Ken's Poetry

In Memorial
Indira Gandhi
d. Oct. 31, 1984
by Kenneth Kronberg

COMPOSITION OF this poem, commemorating the
October 1984 assassination of Indian Prime Minister Indira
Gandhi, began after the mid-flight explosion of the U.S.
Space Shuttle Challenger on Jan. 28, 1986. It was presented
to Mrs. Gandhi’s son, then-Prime Minister Rajiv Gandhi and was subsequently published in the April 1987
issue of Congress Varnika, the official journal of India’s
then-ruling Congress (I) Party.

In Memorial
Indira Gandhi
d. Oct. 31, 1984

Ascending now the steep steps at Jaipur,
The watchman paused, held up his lamp;
Below, the moonlight shimmered like a gauze
Of purple muslin, and the wind was damp.

A little further, at the arch above,
A solitary figure plies his trade:
With sextant, glass, and astrolabe,
He plots the stars’ emerge from evening shade.

"What see you, father?" cries the guardsman out
(As torchlight wheels, and ashes fall);
"What future profit do the stars reveal?
Will Fate betray us, all our hopes recall?"

And, turning from his hoops of beaten brass
As if to wake, the sire replies:
"Dear son, my measures cannot scan our fate,
For God’s not dicing with the patterned skies--

"The circles of the stars are moved by One
Who Law upholds, not moments hire . . ."
"But surely, father, some small sign He shows,
Some silent message echoes our desire?"

The watchman placed his torch upon the fire,
Awaiting answer to his quest;
The elder put his instruments to rest,
And challenged, said, "My son, what men call blessed

"Are not the birdsongs’ momentary joys;
Such things soon fade, as lotus hues;

These lustrous forest minstrels were but made
To image the unfolding of God’s muse."

Unchecked, the guardsman did his cause pursue.
The night was still; an owl swooped past;
No soul disturbed their discourse thus, until
The dawn spread open to the world at last.


Above all else, what endeared her to us
Was her toughness of intellect, the star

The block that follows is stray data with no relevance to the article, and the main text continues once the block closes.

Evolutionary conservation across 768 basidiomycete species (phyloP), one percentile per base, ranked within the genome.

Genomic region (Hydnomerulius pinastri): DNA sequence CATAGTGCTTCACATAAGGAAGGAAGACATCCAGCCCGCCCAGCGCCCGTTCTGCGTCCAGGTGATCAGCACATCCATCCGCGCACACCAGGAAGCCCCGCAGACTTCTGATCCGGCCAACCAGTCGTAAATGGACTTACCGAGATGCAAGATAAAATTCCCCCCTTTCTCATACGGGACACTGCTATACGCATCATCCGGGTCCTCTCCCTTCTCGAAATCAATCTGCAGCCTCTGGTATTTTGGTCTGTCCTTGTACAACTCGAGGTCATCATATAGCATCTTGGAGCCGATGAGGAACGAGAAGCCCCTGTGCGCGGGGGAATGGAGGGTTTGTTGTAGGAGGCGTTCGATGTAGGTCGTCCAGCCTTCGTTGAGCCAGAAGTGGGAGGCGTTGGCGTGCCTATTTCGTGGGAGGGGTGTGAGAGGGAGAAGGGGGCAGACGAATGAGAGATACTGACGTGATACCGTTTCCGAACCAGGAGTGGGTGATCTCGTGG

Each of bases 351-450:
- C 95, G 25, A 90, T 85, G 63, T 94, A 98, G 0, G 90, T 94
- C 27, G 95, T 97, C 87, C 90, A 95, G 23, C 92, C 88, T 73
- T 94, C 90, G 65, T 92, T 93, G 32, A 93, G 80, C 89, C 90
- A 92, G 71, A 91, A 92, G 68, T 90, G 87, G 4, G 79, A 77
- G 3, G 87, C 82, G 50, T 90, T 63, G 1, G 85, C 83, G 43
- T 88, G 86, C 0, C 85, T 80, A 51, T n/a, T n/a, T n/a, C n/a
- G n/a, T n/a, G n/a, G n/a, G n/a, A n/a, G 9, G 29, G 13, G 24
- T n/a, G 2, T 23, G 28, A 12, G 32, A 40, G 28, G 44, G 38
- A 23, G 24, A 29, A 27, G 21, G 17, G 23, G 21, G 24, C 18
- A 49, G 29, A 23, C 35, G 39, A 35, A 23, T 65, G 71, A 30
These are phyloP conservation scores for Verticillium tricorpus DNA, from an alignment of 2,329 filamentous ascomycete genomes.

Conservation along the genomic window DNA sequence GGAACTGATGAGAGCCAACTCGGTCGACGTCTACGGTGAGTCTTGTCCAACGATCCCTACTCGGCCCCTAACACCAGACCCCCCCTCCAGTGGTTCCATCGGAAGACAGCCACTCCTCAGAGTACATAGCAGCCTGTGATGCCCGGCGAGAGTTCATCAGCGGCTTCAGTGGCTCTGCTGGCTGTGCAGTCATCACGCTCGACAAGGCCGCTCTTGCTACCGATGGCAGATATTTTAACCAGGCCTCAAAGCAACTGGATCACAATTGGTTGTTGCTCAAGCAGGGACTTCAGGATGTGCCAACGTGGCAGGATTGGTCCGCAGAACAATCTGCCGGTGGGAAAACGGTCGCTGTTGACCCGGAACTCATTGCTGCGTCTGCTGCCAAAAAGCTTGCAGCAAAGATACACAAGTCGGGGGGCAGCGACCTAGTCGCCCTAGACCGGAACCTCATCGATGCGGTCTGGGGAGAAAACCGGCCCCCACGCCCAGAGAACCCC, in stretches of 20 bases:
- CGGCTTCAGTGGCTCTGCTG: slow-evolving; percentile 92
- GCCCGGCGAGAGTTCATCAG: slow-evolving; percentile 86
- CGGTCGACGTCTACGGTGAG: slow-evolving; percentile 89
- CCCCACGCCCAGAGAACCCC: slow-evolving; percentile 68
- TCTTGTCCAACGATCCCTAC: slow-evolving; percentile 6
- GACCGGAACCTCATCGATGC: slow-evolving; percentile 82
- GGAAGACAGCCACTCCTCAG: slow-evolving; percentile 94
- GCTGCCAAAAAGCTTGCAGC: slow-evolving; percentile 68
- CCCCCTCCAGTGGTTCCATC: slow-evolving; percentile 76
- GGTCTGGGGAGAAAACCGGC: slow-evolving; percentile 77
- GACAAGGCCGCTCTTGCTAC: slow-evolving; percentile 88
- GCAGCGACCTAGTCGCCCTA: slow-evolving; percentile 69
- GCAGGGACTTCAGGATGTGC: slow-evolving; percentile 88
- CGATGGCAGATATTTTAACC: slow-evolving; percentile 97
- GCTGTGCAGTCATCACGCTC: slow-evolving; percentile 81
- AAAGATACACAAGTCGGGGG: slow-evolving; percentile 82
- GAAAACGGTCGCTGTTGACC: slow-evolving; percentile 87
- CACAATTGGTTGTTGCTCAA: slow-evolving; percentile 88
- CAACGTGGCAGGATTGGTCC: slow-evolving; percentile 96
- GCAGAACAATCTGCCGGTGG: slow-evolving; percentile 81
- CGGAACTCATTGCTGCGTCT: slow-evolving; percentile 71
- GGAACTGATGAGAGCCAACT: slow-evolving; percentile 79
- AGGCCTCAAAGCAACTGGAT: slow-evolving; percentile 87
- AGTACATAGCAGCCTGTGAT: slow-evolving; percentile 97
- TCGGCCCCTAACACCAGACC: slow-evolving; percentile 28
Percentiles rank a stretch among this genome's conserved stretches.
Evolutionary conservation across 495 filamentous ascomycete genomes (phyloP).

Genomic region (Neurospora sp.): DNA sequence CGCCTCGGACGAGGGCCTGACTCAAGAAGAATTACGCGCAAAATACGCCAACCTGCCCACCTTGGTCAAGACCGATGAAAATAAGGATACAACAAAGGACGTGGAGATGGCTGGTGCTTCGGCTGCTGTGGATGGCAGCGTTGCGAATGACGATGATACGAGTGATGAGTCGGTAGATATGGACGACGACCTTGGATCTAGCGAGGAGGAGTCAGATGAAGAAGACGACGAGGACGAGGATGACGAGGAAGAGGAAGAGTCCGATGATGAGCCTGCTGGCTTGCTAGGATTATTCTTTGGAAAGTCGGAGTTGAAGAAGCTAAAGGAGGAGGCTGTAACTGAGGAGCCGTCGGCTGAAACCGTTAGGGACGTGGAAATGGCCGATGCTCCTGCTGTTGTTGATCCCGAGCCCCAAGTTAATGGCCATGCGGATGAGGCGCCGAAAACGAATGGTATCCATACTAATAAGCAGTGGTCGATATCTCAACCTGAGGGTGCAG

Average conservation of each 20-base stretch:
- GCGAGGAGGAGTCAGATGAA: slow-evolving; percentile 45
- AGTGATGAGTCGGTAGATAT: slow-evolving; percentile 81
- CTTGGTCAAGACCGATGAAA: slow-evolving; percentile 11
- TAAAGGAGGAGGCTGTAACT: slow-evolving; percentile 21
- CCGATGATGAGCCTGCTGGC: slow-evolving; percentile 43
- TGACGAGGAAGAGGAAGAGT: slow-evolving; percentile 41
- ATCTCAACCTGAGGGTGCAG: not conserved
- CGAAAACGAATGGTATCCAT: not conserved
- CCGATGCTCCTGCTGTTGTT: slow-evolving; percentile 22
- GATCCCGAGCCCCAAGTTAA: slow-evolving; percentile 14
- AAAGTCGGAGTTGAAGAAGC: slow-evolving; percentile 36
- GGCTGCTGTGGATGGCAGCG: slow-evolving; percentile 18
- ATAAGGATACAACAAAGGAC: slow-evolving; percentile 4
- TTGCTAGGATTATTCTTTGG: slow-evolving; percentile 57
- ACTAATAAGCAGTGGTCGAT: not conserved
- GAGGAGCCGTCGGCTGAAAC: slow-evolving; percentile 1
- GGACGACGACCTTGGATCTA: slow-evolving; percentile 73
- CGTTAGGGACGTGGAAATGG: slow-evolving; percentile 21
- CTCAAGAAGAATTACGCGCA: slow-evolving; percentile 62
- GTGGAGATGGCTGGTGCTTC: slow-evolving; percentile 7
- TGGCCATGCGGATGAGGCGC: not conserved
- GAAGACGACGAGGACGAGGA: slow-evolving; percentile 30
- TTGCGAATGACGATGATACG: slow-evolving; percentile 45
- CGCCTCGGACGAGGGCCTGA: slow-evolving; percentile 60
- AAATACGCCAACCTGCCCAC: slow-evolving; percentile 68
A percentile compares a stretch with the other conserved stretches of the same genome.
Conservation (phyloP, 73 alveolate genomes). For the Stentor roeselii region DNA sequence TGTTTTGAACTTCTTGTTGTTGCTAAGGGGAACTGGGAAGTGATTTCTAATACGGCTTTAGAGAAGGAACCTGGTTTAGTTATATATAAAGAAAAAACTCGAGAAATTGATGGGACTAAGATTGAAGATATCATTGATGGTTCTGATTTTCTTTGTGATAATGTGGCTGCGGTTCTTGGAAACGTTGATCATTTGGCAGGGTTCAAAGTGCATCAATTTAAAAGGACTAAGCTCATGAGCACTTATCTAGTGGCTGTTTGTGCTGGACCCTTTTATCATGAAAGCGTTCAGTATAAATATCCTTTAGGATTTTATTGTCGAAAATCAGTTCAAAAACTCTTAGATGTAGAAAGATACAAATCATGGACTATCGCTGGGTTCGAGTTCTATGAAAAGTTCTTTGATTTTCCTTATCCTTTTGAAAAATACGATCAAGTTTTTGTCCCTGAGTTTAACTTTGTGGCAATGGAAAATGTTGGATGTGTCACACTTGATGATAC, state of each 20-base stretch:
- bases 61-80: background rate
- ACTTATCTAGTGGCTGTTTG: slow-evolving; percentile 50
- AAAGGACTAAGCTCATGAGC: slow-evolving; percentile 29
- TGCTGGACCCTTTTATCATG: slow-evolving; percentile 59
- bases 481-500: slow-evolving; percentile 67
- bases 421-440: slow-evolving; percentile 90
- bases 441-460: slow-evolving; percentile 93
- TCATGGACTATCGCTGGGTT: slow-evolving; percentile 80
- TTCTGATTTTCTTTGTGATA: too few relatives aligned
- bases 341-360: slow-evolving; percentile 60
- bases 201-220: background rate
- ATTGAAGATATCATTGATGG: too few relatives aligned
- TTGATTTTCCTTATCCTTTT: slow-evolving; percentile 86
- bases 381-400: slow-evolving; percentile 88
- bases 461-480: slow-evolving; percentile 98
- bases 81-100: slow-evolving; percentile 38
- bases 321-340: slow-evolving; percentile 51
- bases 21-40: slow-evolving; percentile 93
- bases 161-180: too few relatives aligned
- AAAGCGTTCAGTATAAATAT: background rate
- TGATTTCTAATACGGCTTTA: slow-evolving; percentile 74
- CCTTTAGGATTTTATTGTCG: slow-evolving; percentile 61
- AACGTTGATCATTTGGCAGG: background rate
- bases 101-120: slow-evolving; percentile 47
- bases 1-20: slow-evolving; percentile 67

She wore diamondlike in the Indian sky.

She was descendant of a nation-building
Family, and sought to lift her people
Upon the pinnacle of history.

Now she is gone, this jewel whose enemies
Called tyrant. Harsh winter whistles though the trees.
They, they will inherit this barrenness.


The "Discovery of India," she knew,
Was India’s discovery anew
That ancient pathways strengthen our resolve
To generate the future, to evolve--

That knowledge of the past will guide our way,
As God’s untested spacecraft we embark,
To lift us beyond height, whence we survey
The mobs of ignorance, suspicions dark--

That misery and tumult, pain and want
Are not man’s state of nature, but a cave,
Whose depths may be illumined by a spark
Brought down from heaven, to emblaze our hearts.

Beside man’s hearth there burns a sacred fire,
Nurtured by huntsmen ’gainst the starlit night;
O, let the orchids that adorned her pyre
Become the blossoms of that holy light!

For the India she saw, was never known
Except as past and future, never shown
Except to those whose vision could contain
The lofty Humalayan mountain range.

Her ashes blow, they billow in the wind;
Like birds they twist, they soar beyond our sight;
Remember us, Indira, on your flight;
Bear witness to things greater than our sins.

How rare those moments, when our eyes reveal
A beauty born of certitude and warmth;
How short those glimpses, which above we steal,
To recognize God’s triumph over death!

Let the star’s celestial motions
Unwind flowerings of grief;
Let her fathers’ secret ages
Mourn nobility too brief.


"From fairest creatures we desire increase";
From all God’s creatures we desire increase;
From each and every flower and leaf
Our hearts burst open for the soul’s release.
Our Bard, who fashioned music from the rude,
Unfinished letterings of earthy men,
Bequeathed to us a father’s attitude
Toward those who seek their nurture from our pen;
For wisely sang he praise of nature free,
Of love and beauty, twilight, of the Age--
What star amongst us dare to sing as he,
Unstrained, the precious goodness man attains?
Indira. like Shakuntala, fly o’er:
Lead continents of children to explore!

Kenneth Kronberg


Jaipur Greatest of the 18th-Century astronomical ob-
servatories build by the scientist-statesman Jai Singh.
"The Discovery of India" Jawaharlal Nehru, Mrs.
Gandhi’s father, wrote this history of India while imprisoned
by the British during the 1940s.
"From fairest creatures we desire increase" From the
opening of Shakespeare’s sonnet series, the great fugue which
charted the laws of verbal action in the English language.
Shakuntala Heroine of the drama by Kalidasa, the
Fourth-Century author considered to be the greatest poet and
dramatist of Sanskrit literature.
The Cave Book VII of Plato’s Republic. Is it the Greek
Prometheus, or the Vedic Agni, who ignites man’s creative